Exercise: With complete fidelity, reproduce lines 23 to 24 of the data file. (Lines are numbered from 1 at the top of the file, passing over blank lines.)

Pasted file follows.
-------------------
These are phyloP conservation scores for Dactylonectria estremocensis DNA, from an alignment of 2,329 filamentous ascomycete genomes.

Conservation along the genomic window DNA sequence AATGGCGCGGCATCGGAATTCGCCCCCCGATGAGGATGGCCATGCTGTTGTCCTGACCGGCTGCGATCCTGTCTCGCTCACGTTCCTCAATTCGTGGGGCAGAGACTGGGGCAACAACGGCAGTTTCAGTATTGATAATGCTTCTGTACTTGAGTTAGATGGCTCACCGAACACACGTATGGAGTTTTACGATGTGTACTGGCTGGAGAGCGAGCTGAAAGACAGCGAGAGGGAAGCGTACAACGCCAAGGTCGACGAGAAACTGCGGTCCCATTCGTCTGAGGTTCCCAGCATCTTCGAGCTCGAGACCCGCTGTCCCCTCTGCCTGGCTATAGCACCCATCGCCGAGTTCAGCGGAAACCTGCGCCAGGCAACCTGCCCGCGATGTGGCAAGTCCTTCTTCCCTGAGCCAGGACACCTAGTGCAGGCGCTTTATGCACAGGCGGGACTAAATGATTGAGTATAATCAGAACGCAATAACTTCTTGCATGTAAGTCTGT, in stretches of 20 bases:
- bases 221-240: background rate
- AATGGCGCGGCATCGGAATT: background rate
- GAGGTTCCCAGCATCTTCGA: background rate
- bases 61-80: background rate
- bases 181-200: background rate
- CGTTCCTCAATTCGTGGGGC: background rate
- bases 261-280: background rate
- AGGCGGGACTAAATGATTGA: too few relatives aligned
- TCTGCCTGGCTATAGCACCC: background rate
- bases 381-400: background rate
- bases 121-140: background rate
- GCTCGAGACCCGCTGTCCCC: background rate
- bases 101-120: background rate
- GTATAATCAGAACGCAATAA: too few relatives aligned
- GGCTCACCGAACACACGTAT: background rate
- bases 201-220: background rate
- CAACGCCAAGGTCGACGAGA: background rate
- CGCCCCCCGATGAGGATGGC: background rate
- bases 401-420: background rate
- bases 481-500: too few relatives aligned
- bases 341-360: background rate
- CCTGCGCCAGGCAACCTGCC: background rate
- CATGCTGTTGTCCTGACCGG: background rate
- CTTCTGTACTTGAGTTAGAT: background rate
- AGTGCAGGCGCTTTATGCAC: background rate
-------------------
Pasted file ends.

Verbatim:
- bases 341-360: background rate
- CCTGCGCCAGGCAACCTGCC: background rate